One of the most important parts of the surgical experience is the control of pain. As recently as twenty years ago, pain medications were considered unnecessary in animals, because it was believed that their natural endorphins (opioid hormones released during stress) protected them from excessive pain. It was also believed that if you gave animals pain medicines, they would be too active post-surgery. However, we now know that animals do indeed feel pain as we do, and the science of pain control is one of the central parts of surgery. It makes a difference in speed of healing in all procedures, and even in survival rates when pets are badly injured or undergoing major surgery. And, of course, keeping them comfortable is simply the right thing to do! For simple procedures, often just a few days of anti-inflammatory tablets or liquid is required. For complex or multiple procedures, a combination of medications is used to maximize comfort. For dentistry, nerve blocks are used for major extractions so that the patient feels nothing during the procedure and wakes up in comfort. Your pet’s doctor will decide what approach to pain control is best. Your pet will be given medicine before and immediately after surgery by injection, and will be sent home with appropriate oral medications to be given for several days. Please let us know if you think medicating your pet at home may be challenging, and we will share ideas to make it as easy as possible.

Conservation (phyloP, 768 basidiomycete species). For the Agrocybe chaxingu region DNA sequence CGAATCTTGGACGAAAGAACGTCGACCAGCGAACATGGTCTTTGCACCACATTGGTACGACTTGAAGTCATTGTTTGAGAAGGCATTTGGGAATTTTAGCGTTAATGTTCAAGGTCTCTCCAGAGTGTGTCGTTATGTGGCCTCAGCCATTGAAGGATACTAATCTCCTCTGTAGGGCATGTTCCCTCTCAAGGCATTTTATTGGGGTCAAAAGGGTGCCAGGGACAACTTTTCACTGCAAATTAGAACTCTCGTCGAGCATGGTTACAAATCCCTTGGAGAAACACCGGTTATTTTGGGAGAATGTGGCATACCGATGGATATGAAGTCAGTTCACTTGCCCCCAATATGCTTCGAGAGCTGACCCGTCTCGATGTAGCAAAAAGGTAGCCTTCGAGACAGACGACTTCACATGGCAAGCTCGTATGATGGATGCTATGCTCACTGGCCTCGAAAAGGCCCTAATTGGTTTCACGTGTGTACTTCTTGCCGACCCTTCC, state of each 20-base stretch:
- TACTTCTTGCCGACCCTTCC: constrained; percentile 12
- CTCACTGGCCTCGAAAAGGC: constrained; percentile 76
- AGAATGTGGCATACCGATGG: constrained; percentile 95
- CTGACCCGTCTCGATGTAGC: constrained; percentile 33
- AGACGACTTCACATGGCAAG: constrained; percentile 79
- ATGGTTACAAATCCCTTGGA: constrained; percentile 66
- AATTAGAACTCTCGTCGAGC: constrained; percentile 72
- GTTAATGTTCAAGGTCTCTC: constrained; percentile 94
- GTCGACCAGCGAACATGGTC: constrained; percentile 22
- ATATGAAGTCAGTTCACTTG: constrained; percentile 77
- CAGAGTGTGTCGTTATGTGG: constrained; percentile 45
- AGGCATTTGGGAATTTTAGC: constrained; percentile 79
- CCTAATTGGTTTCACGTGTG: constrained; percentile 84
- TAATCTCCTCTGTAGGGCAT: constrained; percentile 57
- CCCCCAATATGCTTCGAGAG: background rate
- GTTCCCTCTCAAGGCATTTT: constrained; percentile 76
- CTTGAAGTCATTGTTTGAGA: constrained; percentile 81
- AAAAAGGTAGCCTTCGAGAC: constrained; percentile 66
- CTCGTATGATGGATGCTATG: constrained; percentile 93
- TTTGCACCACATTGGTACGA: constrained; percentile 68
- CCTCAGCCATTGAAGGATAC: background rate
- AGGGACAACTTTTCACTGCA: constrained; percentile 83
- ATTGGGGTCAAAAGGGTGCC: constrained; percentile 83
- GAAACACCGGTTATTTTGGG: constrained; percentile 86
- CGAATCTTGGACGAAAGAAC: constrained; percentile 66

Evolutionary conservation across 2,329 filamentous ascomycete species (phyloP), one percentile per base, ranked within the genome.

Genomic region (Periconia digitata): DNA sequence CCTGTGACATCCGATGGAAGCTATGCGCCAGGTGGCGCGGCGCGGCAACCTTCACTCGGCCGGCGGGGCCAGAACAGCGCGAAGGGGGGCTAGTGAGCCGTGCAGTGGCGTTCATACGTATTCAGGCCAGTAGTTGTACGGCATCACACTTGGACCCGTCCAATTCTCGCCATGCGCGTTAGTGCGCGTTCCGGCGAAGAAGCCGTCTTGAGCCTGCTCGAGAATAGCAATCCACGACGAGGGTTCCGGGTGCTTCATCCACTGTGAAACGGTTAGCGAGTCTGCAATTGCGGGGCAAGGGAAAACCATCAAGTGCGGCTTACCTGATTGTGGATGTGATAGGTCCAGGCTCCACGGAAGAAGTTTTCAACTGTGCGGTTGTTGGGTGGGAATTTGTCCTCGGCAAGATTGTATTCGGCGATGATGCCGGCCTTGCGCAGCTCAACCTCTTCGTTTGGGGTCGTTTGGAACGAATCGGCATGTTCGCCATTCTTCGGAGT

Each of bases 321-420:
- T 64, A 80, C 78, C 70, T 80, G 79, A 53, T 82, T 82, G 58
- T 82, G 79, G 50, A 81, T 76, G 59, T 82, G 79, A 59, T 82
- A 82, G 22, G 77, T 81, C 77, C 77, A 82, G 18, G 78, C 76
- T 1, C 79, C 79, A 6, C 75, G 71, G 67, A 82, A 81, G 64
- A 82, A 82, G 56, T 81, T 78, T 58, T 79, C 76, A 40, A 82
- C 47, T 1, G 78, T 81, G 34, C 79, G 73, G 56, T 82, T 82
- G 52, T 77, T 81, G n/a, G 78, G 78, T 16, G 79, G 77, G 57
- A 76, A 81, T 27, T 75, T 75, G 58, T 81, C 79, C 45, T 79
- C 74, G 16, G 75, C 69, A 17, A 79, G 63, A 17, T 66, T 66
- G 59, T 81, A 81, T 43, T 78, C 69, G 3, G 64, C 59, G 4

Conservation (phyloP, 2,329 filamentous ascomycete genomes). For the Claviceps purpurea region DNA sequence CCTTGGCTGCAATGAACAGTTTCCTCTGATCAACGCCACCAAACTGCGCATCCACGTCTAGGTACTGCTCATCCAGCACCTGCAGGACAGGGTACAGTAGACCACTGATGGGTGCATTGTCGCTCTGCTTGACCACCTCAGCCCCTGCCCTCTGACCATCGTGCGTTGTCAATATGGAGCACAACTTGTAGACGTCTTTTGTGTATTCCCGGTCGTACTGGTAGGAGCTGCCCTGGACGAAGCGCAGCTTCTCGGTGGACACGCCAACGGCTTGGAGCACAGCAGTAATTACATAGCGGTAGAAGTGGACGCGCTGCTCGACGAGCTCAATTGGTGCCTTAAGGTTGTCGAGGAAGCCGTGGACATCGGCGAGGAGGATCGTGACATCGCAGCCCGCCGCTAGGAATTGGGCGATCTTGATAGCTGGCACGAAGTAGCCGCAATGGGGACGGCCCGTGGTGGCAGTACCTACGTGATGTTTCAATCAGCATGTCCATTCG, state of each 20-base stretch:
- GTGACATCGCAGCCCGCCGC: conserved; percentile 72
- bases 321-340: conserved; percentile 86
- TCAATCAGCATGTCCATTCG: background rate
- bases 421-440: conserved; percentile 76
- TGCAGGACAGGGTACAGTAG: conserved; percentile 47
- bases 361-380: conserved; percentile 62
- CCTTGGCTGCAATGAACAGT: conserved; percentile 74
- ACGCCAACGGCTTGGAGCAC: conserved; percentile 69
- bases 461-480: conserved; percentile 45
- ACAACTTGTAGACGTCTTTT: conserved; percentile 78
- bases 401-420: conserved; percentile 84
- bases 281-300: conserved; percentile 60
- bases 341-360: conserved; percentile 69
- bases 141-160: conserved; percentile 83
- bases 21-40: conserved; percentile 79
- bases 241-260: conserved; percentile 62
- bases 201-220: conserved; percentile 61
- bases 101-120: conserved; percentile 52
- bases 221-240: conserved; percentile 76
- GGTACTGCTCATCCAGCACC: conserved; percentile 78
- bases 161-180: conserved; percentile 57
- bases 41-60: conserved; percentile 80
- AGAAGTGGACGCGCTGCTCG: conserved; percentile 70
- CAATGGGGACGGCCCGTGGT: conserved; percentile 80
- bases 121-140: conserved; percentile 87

Burke Animal Clinic is the only animal hospital in the region to offer the technology of laser surgery! Laser is a concentrated light beam that actually cuts tissue and stops bleeding at the same time. There is less pain, less bleeding, less swelling, and faster healing time than with traditional scalpel surgeries. All of our routine surgeries and most of our specialized soft tissue surgeries are “scalpel free”, meaning the laser is used instead of a blade to perform the surgery. We are able to do surgery with the laser in tight places, such as inside ear canals and in the back of the throat, because the lack of bleeding allows for better visibility in these areas. Small, benign lumps can be removed with a laser, often with a local anesthetic injection instead of general anesthesia. For dental applications, the laser is used to treat severely inflamed gums and remove oral masses, allowing the patient to heal quickly. We are happy to accept referrals from other animal hospitals who feel that laser surgery would be the best way to treat a patient’s specific condition. If you have any questions about specific procedures, please give us a call.